I have to truly make an effort to not feel alone, but the effort is worth it. Twitter has been the answer for me, but different tools work for different people. You may be on Instagram following other teachers, Facebook, Snapchat, Reddit, or even the new (highly recommended) Wakelet. Maybe you make time with colleagues and schedule face-to-face time together. You’re lucky if your schedule allows that! If you’re feeling alone, or you just don’t know where to find new ideas, try one of these tools to connect with other educators.  You don’t always have to spend a million dollars on Teachers Pay Teachers, there are many teachers out there willing to share FOR FREE. I especially recommend a social networking tool it if you’re in a solo position like me, or feel like you are. You’d be surprised how many others are out there who think exactly like you do.  They will lift you up, inspire you, and encourage you. You will feel excited to try a new idea they may share with you. Let’s take a look at where we can find these people and what great ideas transpire 😉 🌍

Twitter Chats Bitmoji Image

Twitter Chats are AMAZING! There are many chats in education happening every week.  ISTE has a list of some of the top Twitter Chats for educators that are national.  You can see that list here.  I find that I like more local Twitter Chats and I usually find those by following @MassCUE.  You don’t have to be a member of a group to participate in the Twitter Chat. For instance, Massachusetts Administrators have a regular Twitter Chat and they welcome anyone who wants to participate.  The questions usually center around leadership topics.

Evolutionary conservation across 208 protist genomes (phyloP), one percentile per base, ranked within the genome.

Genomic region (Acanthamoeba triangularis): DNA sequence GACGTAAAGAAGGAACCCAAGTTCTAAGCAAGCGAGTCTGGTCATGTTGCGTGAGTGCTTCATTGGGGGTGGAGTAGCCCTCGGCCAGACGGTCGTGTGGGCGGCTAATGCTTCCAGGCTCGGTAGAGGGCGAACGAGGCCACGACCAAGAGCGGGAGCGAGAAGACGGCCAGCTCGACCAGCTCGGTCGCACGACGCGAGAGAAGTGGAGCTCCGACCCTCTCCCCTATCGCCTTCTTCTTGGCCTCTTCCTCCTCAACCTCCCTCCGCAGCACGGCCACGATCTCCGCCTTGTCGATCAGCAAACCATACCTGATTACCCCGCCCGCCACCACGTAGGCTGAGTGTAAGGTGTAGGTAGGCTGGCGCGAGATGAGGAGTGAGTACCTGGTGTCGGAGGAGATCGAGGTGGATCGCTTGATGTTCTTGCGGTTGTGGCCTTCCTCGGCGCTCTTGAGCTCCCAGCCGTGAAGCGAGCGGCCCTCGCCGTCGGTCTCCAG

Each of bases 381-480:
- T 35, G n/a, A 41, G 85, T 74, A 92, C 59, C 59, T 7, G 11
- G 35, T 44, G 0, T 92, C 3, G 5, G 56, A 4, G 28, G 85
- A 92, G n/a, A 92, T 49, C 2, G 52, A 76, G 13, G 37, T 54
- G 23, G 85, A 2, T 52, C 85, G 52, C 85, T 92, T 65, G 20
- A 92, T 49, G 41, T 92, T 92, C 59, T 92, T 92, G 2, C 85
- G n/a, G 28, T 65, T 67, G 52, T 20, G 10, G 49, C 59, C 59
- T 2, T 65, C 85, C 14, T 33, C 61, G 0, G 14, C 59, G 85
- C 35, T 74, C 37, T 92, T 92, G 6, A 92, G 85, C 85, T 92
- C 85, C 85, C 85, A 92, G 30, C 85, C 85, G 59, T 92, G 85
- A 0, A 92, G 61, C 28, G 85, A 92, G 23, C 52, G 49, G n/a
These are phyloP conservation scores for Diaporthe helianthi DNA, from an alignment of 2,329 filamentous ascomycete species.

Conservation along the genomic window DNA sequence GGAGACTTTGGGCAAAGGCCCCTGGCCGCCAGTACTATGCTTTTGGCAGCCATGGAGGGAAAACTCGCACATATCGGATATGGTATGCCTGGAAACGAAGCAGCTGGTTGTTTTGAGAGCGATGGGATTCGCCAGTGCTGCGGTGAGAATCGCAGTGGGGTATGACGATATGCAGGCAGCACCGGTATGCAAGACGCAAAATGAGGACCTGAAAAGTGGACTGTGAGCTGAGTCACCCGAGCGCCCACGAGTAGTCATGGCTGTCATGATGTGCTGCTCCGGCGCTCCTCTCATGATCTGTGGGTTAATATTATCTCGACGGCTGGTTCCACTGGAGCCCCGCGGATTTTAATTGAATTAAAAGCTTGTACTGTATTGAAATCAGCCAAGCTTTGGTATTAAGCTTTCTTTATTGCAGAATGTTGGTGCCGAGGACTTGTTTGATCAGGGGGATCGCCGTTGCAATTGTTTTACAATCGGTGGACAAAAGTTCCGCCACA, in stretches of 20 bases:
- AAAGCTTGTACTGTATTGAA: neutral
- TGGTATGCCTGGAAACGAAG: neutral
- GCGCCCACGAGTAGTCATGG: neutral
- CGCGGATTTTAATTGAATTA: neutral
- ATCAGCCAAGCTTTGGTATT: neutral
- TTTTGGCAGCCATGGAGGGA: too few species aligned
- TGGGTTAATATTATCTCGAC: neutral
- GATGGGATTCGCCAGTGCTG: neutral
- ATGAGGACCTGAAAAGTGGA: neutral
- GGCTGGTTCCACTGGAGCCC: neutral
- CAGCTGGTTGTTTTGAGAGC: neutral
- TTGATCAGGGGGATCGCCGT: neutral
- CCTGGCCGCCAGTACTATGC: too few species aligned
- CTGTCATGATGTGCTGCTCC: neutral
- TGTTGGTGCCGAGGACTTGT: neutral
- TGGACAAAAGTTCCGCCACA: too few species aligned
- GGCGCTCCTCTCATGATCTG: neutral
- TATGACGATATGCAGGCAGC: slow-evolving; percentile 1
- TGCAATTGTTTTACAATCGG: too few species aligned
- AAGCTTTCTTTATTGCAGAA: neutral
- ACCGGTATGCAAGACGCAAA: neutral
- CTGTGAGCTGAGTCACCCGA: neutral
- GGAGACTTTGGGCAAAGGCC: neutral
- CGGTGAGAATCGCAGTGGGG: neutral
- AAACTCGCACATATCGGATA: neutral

In addition to having a great discussion on a Twitter Chat, it is also a way to network with other educators and administrators around the state. Recently, we had a MassCUE Twitter chat that focused on NEW IDEAS. I was able to use Wakelet to record the chat.  Take a look at the chat here and you can get an idea of how a Twitter Chat runs, you may also find some new ideas! Take a look at one of the Q & A’s below. Please reach out if you would like to find a Twitter Chat to try, I will gladly help you!

Wakelet Collections Bitmoji Image

This is the third week in a row I’ve mentioned this tool, but each week I find another great use!  This week, I’ve seen how I can use it to connect with other educators.  They post content, or collections, that provide ideas that inspire me! They even invite me to participate in the collections as well. Together, we are better!  Take a look at this great collection on Choice Boards by Rachael Mann (which provides links to make copies of each one, FREE) and also this great collection on top education bloggers! You do not need a Wakelet account to view these collections and there are MANY great ideas within the collections! You can even share a collection with students or colleagues and they don’t even need an account to collaborate on the Wake! It also records the username of the person posting the activity!! WOOHOO!!! Check it out below:

What’s for Dinner? Bitmoji Image